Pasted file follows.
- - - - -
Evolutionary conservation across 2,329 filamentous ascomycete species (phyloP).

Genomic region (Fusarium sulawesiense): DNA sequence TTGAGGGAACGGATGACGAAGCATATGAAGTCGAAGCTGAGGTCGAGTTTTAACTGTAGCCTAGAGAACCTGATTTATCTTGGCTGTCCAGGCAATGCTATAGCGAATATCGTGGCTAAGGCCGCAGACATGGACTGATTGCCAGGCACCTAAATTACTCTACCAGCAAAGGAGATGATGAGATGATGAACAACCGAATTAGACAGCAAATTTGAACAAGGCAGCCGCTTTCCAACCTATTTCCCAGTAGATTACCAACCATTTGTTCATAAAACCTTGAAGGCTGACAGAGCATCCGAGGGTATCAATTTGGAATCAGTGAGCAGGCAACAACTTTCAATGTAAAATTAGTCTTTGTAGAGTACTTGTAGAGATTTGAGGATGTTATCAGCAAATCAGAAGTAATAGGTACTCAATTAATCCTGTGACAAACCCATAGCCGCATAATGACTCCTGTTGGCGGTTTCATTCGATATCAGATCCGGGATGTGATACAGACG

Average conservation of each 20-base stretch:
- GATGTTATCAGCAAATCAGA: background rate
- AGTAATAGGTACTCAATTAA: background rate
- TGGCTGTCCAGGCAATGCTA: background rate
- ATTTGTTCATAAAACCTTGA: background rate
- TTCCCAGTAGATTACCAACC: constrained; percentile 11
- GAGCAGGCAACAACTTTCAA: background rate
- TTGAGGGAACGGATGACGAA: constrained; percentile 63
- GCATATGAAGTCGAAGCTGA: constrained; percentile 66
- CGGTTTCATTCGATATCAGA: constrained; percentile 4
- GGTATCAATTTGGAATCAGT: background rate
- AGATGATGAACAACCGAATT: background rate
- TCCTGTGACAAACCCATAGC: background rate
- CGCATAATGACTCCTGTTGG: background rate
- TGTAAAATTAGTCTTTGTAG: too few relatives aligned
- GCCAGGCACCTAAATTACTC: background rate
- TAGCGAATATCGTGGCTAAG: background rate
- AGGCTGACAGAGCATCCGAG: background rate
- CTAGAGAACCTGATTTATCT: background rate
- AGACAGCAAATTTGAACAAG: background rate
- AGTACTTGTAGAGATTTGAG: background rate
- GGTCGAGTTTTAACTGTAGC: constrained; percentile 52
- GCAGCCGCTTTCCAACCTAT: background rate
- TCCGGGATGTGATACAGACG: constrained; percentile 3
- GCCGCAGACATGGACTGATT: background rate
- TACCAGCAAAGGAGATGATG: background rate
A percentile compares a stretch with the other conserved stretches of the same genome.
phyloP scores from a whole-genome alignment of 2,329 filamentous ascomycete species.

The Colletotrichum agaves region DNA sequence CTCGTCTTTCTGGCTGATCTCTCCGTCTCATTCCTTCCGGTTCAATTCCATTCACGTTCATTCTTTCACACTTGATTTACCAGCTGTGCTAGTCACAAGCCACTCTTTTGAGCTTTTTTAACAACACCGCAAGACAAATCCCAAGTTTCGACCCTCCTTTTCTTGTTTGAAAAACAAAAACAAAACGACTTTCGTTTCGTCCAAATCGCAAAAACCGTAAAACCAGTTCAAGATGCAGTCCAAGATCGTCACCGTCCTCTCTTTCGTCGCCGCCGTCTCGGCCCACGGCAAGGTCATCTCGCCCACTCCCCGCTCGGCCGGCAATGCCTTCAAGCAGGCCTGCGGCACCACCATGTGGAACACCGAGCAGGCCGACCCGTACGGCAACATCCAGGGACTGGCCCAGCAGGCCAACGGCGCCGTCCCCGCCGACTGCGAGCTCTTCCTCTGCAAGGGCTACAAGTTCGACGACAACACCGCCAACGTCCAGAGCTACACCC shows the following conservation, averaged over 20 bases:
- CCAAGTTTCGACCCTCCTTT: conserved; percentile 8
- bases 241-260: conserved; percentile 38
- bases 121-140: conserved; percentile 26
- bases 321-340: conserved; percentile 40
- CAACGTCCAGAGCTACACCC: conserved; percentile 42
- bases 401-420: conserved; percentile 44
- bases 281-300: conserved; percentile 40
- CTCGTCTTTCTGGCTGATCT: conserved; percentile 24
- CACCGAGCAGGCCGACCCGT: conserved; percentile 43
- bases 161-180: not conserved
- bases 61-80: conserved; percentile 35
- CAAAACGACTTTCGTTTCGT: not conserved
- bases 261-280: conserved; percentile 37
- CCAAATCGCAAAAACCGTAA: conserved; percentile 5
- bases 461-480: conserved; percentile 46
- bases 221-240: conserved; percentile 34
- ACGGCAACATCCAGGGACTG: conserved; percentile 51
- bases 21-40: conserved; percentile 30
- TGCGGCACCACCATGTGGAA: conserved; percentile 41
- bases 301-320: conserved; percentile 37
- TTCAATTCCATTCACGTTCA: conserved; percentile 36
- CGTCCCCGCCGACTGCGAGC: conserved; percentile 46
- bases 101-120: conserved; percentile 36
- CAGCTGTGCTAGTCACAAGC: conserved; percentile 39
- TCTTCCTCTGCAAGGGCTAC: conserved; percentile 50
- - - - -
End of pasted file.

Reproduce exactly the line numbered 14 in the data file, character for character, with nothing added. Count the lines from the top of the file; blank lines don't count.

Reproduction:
- AGATGATGAACAACCGAATT: background rate